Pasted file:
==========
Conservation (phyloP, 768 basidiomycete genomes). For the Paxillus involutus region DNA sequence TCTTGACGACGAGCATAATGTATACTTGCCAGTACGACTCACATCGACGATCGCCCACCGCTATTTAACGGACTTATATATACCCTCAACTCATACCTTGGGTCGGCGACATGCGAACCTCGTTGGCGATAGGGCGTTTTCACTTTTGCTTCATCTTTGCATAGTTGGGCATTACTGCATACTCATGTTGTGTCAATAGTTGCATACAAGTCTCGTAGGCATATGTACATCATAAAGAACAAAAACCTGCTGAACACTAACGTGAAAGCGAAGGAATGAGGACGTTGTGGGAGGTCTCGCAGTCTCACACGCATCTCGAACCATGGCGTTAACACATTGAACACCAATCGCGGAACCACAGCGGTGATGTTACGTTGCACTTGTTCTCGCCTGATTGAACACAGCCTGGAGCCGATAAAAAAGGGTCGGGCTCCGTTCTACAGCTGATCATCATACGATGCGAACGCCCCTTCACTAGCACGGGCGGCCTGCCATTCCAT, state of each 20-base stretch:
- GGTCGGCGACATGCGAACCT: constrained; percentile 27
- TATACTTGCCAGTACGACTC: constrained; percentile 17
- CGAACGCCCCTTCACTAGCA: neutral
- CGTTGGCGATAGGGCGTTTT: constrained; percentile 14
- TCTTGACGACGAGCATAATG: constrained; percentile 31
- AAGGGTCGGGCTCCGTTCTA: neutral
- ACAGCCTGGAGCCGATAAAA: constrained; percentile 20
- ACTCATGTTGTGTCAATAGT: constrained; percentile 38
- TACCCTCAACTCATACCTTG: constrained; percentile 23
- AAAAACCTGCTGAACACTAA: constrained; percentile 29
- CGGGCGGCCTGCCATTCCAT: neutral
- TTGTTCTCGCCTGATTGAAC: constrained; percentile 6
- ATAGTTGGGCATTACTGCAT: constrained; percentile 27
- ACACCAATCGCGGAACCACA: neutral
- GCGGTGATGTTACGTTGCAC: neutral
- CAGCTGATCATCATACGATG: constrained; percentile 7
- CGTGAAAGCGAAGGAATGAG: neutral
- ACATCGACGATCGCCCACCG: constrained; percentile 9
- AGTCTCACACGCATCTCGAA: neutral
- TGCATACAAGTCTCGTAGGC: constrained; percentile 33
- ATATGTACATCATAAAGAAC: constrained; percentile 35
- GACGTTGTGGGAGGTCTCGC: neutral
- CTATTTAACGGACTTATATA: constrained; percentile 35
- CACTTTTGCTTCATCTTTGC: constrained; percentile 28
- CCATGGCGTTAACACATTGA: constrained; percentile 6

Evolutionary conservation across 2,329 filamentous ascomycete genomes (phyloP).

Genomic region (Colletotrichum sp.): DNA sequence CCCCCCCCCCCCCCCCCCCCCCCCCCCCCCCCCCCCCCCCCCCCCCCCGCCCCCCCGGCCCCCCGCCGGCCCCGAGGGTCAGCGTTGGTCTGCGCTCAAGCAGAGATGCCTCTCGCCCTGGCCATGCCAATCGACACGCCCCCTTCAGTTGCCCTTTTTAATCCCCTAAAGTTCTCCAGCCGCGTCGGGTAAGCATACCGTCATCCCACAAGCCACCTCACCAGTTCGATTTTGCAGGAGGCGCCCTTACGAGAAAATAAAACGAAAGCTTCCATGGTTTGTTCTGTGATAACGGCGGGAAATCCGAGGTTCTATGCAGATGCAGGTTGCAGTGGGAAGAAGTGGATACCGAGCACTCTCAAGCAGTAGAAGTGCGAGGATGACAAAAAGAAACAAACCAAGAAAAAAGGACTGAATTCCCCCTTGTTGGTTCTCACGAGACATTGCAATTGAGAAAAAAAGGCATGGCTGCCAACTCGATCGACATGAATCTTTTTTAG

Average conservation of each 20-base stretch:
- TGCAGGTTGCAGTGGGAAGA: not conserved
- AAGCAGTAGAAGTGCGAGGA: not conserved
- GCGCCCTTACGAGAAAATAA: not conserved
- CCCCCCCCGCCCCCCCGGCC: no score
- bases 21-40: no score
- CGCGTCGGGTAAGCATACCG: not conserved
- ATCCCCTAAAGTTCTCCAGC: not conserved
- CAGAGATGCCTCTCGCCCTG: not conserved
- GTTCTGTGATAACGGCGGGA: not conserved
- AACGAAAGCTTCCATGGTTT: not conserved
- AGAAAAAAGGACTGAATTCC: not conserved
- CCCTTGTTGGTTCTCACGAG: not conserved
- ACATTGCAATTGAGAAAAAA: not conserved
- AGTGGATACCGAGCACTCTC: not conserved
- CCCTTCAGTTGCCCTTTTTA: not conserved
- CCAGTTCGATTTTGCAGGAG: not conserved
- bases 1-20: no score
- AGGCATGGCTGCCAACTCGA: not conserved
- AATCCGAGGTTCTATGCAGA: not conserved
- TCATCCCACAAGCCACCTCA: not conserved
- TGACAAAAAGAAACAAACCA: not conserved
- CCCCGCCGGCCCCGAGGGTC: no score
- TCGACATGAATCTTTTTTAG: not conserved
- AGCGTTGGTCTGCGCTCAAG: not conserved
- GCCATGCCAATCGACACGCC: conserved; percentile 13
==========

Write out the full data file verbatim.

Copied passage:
Conservation (phyloP, 768 basidiomycete genomes). For the Paxillus involutus region DNA sequence TCTTGACGACGAGCATAATGTATACTTGCCAGTACGACTCACATCGACGATCGCCCACCGCTATTTAACGGACTTATATATACCCTCAACTCATACCTTGGGTCGGCGACATGCGAACCTCGTTGGCGATAGGGCGTTTTCACTTTTGCTTCATCTTTGCATAGTTGGGCATTACTGCATACTCATGTTGTGTCAATAGTTGCATACAAGTCTCGTAGGCATATGTACATCATAAAGAACAAAAACCTGCTGAACACTAACGTGAAAGCGAAGGAATGAGGACGTTGTGGGAGGTCTCGCAGTCTCACACGCATCTCGAACCATGGCGTTAACACATTGAACACCAATCGCGGAACCACAGCGGTGATGTTACGTTGCACTTGTTCTCGCCTGATTGAACACAGCCTGGAGCCGATAAAAAAGGGTCGGGCTCCGTTCTACAGCTGATCATCATACGATGCGAACGCCCCTTCACTAGCACGGGCGGCCTGCCATTCCAT, state of each 20-base stretch:
- GGTCGGCGACATGCGAACCT: constrained; percentile 27
- TATACTTGCCAGTACGACTC: constrained; percentile 17
- CGAACGCCCCTTCACTAGCA: neutral
- CGTTGGCGATAGGGCGTTTT: constrained; percentile 14
- TCTTGACGACGAGCATAATG: constrained; percentile 31
- AAGGGTCGGGCTCCGTTCTA: neutral
- ACAGCCTGGAGCCGATAAAA: constrained; percentile 20
- ACTCATGTTGTGTCAATAGT: constrained; percentile 38
- TACCCTCAACTCATACCTTG: constrained; percentile 23
- AAAAACCTGCTGAACACTAA: constrained; percentile 29
- CGGGCGGCCTGCCATTCCAT: neutral
- TTGTTCTCGCCTGATTGAAC: constrained; percentile 6
- ATAGTTGGGCATTACTGCAT: constrained; percentile 27
- ACACCAATCGCGGAACCACA: neutral
- GCGGTGATGTTACGTTGCAC: neutral
- CAGCTGATCATCATACGATG: constrained; percentile 7
- CGTGAAAGCGAAGGAATGAG: neutral
- ACATCGACGATCGCCCACCG: constrained; percentile 9
- AGTCTCACACGCATCTCGAA: neutral
- TGCATACAAGTCTCGTAGGC: constrained; percentile 33
- ATATGTACATCATAAAGAAC: constrained; percentile 35
- GACGTTGTGGGAGGTCTCGC: neutral
- CTATTTAACGGACTTATATA: constrained; percentile 35
- CACTTTTGCTTCATCTTTGC: constrained; percentile 28
- CCATGGCGTTAACACATTGA: constrained; percentile 6

Evolutionary conservation across 2,329 filamentous ascomycete genomes (phyloP).

Genomic region (Colletotrichum sp.): DNA sequence CCCCCCCCCCCCCCCCCCCCCCCCCCCCCCCCCCCCCCCCCCCCCCCCGCCCCCCCGGCCCCCCGCCGGCCCCGAGGGTCAGCGTTGGTCTGCGCTCAAGCAGAGATGCCTCTCGCCCTGGCCATGCCAATCGACACGCCCCCTTCAGTTGCCCTTTTTAATCCCCTAAAGTTCTCCAGCCGCGTCGGGTAAGCATACCGTCATCCCACAAGCCACCTCACCAGTTCGATTTTGCAGGAGGCGCCCTTACGAGAAAATAAAACGAAAGCTTCCATGGTTTGTTCTGTGATAACGGCGGGAAATCCGAGGTTCTATGCAGATGCAGGTTGCAGTGGGAAGAAGTGGATACCGAGCACTCTCAAGCAGTAGAAGTGCGAGGATGACAAAAAGAAACAAACCAAGAAAAAAGGACTGAATTCCCCCTTGTTGGTTCTCACGAGACATTGCAATTGAGAAAAAAAGGCATGGCTGCCAACTCGATCGACATGAATCTTTTTTAG

Average conservation of each 20-base stretch:
- TGCAGGTTGCAGTGGGAAGA: not conserved
- AAGCAGTAGAAGTGCGAGGA: not conserved
- GCGCCCTTACGAGAAAATAA: not conserved
- CCCCCCCCGCCCCCCCGGCC: no score
- bases 21-40: no score
- CGCGTCGGGTAAGCATACCG: not conserved
- ATCCCCTAAAGTTCTCCAGC: not conserved
- CAGAGATGCCTCTCGCCCTG: not conserved
- GTTCTGTGATAACGGCGGGA: not conserved
- AACGAAAGCTTCCATGGTTT: not conserved
- AGAAAAAAGGACTGAATTCC: not conserved
- CCCTTGTTGGTTCTCACGAG: not conserved
- ACATTGCAATTGAGAAAAAA: not conserved
- AGTGGATACCGAGCACTCTC: not conserved
- CCCTTCAGTTGCCCTTTTTA: not conserved
- CCAGTTCGATTTTGCAGGAG: not conserved
- bases 1-20: no score
- AGGCATGGCTGCCAACTCGA: not conserved
- AATCCGAGGTTCTATGCAGA: not conserved
- TCATCCCACAAGCCACCTCA: not conserved
- TGACAAAAAGAAACAAACCA: not conserved
- CCCCGCCGGCCCCGAGGGTC: no score
- TCGACATGAATCTTTTTTAG: not conserved
- AGCGTTGGTCTGCGCTCAAG: not conserved
- GCCATGCCAATCGACACGCC: conserved; percentile 13